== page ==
John Cena: You Made Him

Nathan WintersContributor IIIJuly 20, 2010

A lot of things can be said about John Cena. On the one hand, the most common description includes his apparent lack of wrestling ability, his boring, vapid, and immature promos, or his self indulgent, inflated sense of Superman syndrome that fuels his matches and battle cries. 

On the other hand, the logical defense lies in the fact that John Cena can wrestle. And he does it quite well—almost too well. So well in fact that his matches look almost too clean and smooth. Psychology dictates that this could hinder his matches. And really, it could be potentially his single greatest flaw. Being too clean.

Regardless, John Cena remains the single most prolific wrestler to debut in last decade. His catch-cries and phrases have become the most recognized of the last 10 years.

Despite his disposition towards the live audience, his ability to garner a response remains second to none.

Because of this and his crisp, almost seamless, flow to his matches, he remains the single most electrifying in-ring performer in the modern WWE universe.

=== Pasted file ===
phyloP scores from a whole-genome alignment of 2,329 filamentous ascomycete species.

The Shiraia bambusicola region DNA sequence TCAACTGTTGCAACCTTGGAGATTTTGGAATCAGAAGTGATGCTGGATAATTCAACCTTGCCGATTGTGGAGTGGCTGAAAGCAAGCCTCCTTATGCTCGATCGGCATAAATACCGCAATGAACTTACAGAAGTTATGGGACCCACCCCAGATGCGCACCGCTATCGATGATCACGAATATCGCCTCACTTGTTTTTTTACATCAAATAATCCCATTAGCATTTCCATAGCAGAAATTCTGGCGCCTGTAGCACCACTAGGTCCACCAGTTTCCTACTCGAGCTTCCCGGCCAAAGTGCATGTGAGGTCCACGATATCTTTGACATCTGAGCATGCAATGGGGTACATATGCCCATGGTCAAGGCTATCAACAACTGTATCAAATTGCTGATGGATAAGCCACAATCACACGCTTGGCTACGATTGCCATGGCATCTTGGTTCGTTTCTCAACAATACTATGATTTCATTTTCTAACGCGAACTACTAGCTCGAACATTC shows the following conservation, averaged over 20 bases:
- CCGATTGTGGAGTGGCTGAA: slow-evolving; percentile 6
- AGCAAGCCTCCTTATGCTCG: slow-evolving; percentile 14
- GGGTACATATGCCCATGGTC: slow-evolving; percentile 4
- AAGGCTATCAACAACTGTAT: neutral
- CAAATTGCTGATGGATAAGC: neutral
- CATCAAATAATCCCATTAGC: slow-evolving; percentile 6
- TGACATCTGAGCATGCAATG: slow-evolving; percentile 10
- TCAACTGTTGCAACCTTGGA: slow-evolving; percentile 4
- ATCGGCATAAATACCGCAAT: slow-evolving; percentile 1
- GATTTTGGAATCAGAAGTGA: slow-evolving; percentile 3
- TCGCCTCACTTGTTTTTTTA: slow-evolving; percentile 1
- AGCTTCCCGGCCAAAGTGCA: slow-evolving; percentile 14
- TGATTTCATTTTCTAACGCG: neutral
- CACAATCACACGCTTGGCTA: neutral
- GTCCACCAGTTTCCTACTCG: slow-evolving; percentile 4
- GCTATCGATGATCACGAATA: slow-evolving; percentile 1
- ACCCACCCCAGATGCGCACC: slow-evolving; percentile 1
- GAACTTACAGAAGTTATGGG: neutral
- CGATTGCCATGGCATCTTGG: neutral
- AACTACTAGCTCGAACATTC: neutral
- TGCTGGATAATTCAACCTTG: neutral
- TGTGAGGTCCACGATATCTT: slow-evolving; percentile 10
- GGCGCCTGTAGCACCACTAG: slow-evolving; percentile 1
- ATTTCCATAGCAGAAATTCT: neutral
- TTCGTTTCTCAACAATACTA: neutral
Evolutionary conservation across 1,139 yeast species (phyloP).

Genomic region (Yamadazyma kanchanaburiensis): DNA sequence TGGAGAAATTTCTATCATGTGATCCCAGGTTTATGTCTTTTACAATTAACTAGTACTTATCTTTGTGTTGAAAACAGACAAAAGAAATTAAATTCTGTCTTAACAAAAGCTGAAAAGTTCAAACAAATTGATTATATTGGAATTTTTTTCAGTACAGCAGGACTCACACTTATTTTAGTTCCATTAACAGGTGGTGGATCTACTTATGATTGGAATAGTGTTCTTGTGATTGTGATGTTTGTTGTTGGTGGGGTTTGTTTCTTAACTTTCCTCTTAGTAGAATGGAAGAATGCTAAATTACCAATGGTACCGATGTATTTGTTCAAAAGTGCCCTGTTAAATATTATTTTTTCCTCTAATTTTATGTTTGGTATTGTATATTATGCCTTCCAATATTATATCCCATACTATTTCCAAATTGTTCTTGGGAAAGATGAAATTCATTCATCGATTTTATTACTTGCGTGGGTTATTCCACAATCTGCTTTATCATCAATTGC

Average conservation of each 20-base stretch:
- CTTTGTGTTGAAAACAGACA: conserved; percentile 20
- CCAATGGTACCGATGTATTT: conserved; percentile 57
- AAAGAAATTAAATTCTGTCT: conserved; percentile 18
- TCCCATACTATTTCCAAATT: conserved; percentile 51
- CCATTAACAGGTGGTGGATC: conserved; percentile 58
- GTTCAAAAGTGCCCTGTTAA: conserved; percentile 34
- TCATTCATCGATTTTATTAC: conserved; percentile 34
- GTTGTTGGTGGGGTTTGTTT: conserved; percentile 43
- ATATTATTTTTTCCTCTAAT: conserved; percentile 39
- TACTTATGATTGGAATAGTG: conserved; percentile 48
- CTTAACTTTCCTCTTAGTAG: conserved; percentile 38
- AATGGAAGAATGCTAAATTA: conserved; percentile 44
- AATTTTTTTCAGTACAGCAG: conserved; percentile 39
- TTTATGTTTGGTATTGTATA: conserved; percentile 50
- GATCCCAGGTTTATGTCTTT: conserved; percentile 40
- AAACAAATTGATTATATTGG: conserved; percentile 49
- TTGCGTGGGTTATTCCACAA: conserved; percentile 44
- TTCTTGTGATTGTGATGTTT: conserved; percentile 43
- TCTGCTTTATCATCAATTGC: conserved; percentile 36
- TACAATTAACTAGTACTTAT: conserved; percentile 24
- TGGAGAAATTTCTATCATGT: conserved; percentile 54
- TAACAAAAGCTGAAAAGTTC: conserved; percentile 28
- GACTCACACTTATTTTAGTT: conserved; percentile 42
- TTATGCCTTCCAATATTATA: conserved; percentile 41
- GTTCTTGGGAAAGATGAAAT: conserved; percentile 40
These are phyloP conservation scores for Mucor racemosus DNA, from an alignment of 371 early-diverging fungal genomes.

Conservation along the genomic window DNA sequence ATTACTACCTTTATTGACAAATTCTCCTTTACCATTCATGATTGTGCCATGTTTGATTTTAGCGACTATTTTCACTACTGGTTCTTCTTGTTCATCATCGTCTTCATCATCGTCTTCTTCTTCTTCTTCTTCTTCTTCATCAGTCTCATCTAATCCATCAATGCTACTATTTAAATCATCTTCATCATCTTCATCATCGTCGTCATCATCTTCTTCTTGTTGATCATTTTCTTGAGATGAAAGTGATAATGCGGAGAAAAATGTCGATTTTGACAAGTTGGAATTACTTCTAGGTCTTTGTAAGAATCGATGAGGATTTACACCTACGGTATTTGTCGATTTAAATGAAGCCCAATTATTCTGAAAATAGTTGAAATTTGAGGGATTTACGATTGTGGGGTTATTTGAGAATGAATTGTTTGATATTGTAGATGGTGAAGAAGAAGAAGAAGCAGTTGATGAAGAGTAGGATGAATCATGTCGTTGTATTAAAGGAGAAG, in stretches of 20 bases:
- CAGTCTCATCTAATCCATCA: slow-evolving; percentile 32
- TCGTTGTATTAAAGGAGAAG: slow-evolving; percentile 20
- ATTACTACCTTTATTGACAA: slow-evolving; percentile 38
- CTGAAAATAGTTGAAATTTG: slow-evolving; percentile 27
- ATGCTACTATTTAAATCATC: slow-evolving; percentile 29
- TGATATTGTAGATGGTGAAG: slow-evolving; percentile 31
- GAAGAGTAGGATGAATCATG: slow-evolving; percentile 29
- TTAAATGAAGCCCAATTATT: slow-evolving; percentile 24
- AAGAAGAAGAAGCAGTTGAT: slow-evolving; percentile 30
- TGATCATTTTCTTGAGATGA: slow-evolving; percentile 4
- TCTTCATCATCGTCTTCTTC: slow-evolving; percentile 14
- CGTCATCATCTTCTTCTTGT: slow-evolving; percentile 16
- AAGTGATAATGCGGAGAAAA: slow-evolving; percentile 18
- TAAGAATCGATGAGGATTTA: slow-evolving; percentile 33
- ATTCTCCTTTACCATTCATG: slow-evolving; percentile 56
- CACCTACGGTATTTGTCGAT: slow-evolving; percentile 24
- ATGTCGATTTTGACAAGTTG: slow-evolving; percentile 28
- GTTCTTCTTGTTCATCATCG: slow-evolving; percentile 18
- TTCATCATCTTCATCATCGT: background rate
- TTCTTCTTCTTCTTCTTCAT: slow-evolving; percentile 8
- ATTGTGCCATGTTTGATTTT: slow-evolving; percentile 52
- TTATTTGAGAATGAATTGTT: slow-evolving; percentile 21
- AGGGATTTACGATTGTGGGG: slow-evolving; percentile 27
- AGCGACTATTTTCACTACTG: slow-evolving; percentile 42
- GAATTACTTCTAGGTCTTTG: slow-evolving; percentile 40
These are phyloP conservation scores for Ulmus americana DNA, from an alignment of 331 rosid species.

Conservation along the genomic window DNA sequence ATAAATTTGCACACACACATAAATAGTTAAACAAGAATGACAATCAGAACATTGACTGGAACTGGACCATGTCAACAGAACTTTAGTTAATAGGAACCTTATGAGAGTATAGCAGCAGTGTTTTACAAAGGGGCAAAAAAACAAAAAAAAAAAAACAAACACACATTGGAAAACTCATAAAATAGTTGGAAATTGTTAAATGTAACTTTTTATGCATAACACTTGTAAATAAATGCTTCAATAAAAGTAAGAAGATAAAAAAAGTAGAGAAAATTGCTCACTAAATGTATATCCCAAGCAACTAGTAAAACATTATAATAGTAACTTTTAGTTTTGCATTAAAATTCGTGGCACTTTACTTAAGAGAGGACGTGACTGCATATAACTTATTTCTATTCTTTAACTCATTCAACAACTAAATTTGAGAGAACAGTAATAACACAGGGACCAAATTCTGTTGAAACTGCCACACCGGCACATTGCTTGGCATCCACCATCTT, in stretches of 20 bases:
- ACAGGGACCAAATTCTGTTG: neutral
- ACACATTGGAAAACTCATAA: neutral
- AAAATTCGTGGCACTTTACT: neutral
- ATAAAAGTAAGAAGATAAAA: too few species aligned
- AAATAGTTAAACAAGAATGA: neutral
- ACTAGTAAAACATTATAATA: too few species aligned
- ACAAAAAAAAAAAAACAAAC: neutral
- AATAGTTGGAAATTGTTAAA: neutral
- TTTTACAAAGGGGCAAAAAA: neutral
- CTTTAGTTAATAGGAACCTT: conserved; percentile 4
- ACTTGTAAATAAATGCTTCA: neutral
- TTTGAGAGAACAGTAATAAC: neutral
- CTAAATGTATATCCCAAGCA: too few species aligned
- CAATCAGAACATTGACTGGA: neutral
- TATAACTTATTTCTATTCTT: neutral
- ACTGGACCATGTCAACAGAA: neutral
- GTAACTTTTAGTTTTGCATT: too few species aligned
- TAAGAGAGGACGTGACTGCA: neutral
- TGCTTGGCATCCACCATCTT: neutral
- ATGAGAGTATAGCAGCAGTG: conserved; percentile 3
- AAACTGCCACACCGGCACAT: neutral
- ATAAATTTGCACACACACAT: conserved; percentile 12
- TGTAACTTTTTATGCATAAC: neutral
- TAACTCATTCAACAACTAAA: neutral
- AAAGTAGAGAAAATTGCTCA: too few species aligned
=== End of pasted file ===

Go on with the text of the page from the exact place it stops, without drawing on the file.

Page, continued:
His talents are obvious and were recognized by wrestling fans. The reactions grew stronger and stronger. The WWE reacted accordingly. Before too long, John Cena become the fastest rising long-term superstar in the WWE. He's potentially the next franchise player for World Wrestling Entertainment. 

And without a doubt, by 2005 John Cena was the man. He has remained at the top ever since, helping to establish a legitimate contender in Edge and re-establishing the ever-evolving Randy Orton as the true anti-hero. 

Yet in 2010 the WWE might be facing its biggest problem of the decade. The John Cena brand name has grown so strong, and the man himself has become so immensely talented in his role as the WWE franchise, that the WWE machine risks being unable to find a replacement. 

As at this point in time, there isn't anyone else on the roster, at least full-time, who can carry the company the way John Cena does. The world championship and main event scenes have become highly repetitive and redundant. It is limiting the introduction of new and younger superstars to the fold, at least as card-carrying superfaces, when the bar has been set so high. 

But more importantly, this is eliminating the single most important heel turn in modern WWE history. The day John Cena turns heel will instantly become one of the most prolific moments in the modern-day WWE. 

At the end of the day, the fans made John Cena.

You, me, the collective Internet community, and every single person going to a live event. You made John Cena.

You made him through your reaction, your live responses, and your immense debate.  You dictated the landscape of the WWE.